Create CD pipelines with Kubernetes, Ansible, and Jenkins

Date: Oct 27, 2022

Related Tags:1. Continuous Integration & Continuous Delivery Solution
2. CI/CD and the CI/CD Pipeline: An In-depth Overview

Abstract: CI/CD (CI full name Continuous Integration, continuous integration; CD full name Continuous Deployment, continuous deployment) The term is often used with other terms such as DevOps, Agile, Scrum, and Kanban, automation, etc.

What problem does CI/CD solve?

Sometimes people just see it as part of a workflow without really understanding what it is or what it means to adopt it. Young DevOps engineers often take CI/CD for granted, they may not have seen a "traditional" software release cycle, and as a result, don't get the benefits of CI/CD.

CI/CD stands for Continuous Integration, Continuous Delivery and Deployment. A team that does not implement CI/CD must go through the following stages when creating a new software product:

A product manager (on behalf of the customer) provides the features that the product should have and the behavior it should achieve. This segment must be as comprehensive and specific as possible.

Developers, with the help of business analysts, write code, run unit tests and commit the results to a version control system such as git.

After the development phase, the project will be moved to QA (Quality Assurance). Run several tests against the product, such as user acceptance tests, integration tests, performance tests, etc. During this time, no changes will be made to the codebase until the QA phase is complete. If there are any bugs, they are returned to the developers to fix, and the revised product is then handed over to QA again.

After QA is over, the operations team deploys the code to production.

But the above workflow has many disadvantages:

First, it takes a long time between when a product manager makes a request and when a product is ready to go into production.

It's not easy for developers to fix bugs in code written a month or more ago. Remember that bugs are only discovered after the development phase ends and the QA phase begins.

When urgent code changes are required (such as serious bugs that require hotfixes), the QA phase is often shortened because it needs to be deployed as quickly as possible.

With little communication and collaboration between different teams, when bugs happen, people start blaming each other. Each person only cares about his own part, ignoring the common goal.

CI/CD solves the above problems by introducing automation. Every time a code change is pushed to the version control system, it is tested and then deployed to the stagingUAT environment for further testing before it is deployed to production for users to consume. Automation ensures that the entire process is fast, reliable, repeatable, and reduces the chance of errors.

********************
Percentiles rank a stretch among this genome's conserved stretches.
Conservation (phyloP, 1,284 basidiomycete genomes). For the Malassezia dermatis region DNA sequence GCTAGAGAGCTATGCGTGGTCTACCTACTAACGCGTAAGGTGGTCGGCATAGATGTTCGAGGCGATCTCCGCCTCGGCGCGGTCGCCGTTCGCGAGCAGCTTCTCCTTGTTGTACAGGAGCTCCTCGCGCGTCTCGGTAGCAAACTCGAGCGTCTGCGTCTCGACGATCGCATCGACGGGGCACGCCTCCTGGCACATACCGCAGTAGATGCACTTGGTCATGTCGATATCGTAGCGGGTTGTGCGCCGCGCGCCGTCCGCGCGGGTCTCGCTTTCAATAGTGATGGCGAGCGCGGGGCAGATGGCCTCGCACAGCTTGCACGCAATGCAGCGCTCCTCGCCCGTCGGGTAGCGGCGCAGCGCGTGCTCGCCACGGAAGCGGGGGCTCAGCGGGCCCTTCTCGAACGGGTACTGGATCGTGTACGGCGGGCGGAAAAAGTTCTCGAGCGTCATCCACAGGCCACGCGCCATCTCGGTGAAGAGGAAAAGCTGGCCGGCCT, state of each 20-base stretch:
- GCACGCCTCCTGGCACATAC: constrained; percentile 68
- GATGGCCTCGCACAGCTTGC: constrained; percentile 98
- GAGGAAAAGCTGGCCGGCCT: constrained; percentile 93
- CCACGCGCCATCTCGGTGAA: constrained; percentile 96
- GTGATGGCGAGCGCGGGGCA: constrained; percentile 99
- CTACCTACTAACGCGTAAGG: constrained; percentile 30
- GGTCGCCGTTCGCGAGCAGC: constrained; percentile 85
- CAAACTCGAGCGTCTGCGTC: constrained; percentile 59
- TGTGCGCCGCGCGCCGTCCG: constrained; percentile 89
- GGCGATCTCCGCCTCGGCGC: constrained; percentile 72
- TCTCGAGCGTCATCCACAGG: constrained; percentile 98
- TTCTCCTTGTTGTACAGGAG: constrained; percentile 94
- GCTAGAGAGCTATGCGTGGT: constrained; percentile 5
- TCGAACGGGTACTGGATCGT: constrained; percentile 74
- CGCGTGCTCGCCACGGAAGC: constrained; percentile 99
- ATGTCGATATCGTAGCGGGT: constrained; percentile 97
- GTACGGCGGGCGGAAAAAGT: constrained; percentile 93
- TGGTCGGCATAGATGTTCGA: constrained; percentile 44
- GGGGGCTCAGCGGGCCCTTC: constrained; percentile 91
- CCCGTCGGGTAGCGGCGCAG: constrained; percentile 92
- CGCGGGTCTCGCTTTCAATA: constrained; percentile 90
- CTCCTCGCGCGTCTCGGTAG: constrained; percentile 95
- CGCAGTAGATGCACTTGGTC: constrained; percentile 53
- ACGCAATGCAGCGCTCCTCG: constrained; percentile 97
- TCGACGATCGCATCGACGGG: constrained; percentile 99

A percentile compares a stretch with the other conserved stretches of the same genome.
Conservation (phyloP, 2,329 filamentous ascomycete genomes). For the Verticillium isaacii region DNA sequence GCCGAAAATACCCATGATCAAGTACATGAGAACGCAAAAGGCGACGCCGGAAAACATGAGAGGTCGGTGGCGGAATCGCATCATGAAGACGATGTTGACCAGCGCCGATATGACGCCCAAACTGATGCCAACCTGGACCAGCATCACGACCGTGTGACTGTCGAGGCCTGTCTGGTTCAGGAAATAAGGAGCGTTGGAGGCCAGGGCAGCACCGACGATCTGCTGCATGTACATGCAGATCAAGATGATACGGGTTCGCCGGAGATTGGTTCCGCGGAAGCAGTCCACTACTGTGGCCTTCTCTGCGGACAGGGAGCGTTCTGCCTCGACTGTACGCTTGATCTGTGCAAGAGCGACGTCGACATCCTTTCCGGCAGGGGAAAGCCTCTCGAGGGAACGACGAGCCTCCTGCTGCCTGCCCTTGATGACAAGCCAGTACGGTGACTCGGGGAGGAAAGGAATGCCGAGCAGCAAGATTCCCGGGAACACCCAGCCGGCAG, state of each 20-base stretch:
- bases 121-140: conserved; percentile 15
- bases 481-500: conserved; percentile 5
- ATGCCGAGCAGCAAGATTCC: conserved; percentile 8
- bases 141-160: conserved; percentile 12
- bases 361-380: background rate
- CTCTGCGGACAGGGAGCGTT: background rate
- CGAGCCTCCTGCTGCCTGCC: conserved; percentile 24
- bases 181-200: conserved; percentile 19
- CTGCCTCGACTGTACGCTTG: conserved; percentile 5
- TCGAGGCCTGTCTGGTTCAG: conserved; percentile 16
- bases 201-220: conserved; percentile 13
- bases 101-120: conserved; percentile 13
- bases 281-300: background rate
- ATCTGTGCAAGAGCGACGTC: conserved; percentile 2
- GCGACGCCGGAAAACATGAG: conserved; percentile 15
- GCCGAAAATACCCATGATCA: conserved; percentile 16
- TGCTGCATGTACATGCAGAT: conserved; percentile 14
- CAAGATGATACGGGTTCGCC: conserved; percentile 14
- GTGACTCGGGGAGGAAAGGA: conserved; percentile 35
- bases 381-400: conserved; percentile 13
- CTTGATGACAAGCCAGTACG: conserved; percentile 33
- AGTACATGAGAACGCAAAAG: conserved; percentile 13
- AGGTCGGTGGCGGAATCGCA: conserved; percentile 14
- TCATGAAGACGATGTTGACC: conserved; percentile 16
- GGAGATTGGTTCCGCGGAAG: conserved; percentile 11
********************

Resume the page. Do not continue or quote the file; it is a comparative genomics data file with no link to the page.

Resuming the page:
That being the case, what is CI/CD?

Some related books have been introduced very clearly. How, why and when to implement CI/CD in your infrastructure. However, we always prefer a little less theory and a little more practice. That being the case, we'll briefly describe the automated steps that should be performed after committing code changes:

Continuous Integration (CI): QA is not included in the first step. In other words, it is not concerned with whether the code provides the features requested by the client. Instead, it focuses on ensuring code quality. Through unit testing, integration testing, developers can be notified of any code quality issues. We can further enhance the code quality with code coverage and static analysis.

User Acceptance Testing: This is the first part of the CD process. During this phase, the code is automatically tested to ensure that it meets the client's expectations. For example, a web application might work without any errors, but the client expects visitors to go through a landing page with promotions before getting to the home page. The current code will take the visitor directly to the main page, which deviates from the actual requirements of the customer, and the UAT test can point out such problems. In a non-CD environment, this work needs to be done manually by QA testers.

Deployment: This is the second part of the CD process. It involves making changes to the server/container that will host the application so that it reflects the updated version. This work should be done in an automated fashion, preferably through a configuration management tool such as Ansible, Chef, or Puppet.

What is a pipeline?

A pipeline is an advanced term with a simple concept. When you achieve a common goal, you may need to execute many scripts in a certain order, and these scripts are collectively called "pipes".

For example, in Jenkins, a pipeline may contain one or more stages that must all complete for a successful build to occur. Using multiple stages enables you to visualize the entire process, understand how long each stage takes, and clearly see where the build fails.

Lab: create pipeline for golang app

In this lab, we will build a continuous delivery (CD) pipeline. We are using a very simple application written in Go language. For simplicity, we only run one type of test on the code. The prerequisites for this experiment are as follows:

A running Jenkins instance. Can be cloud instances, virtual machines, bare metal or docker containers. It must be publicly accessible from the network so that the repository can connect to Jenkins via a webhook.

Image registry: You can use Docker Registry, a cloud-based product like ECR or GCR, or even a custom registry.



A GitHub account. Although we used GitHub in this example, the process can be done with minor modifications as with other repositories such as Bitbucket.

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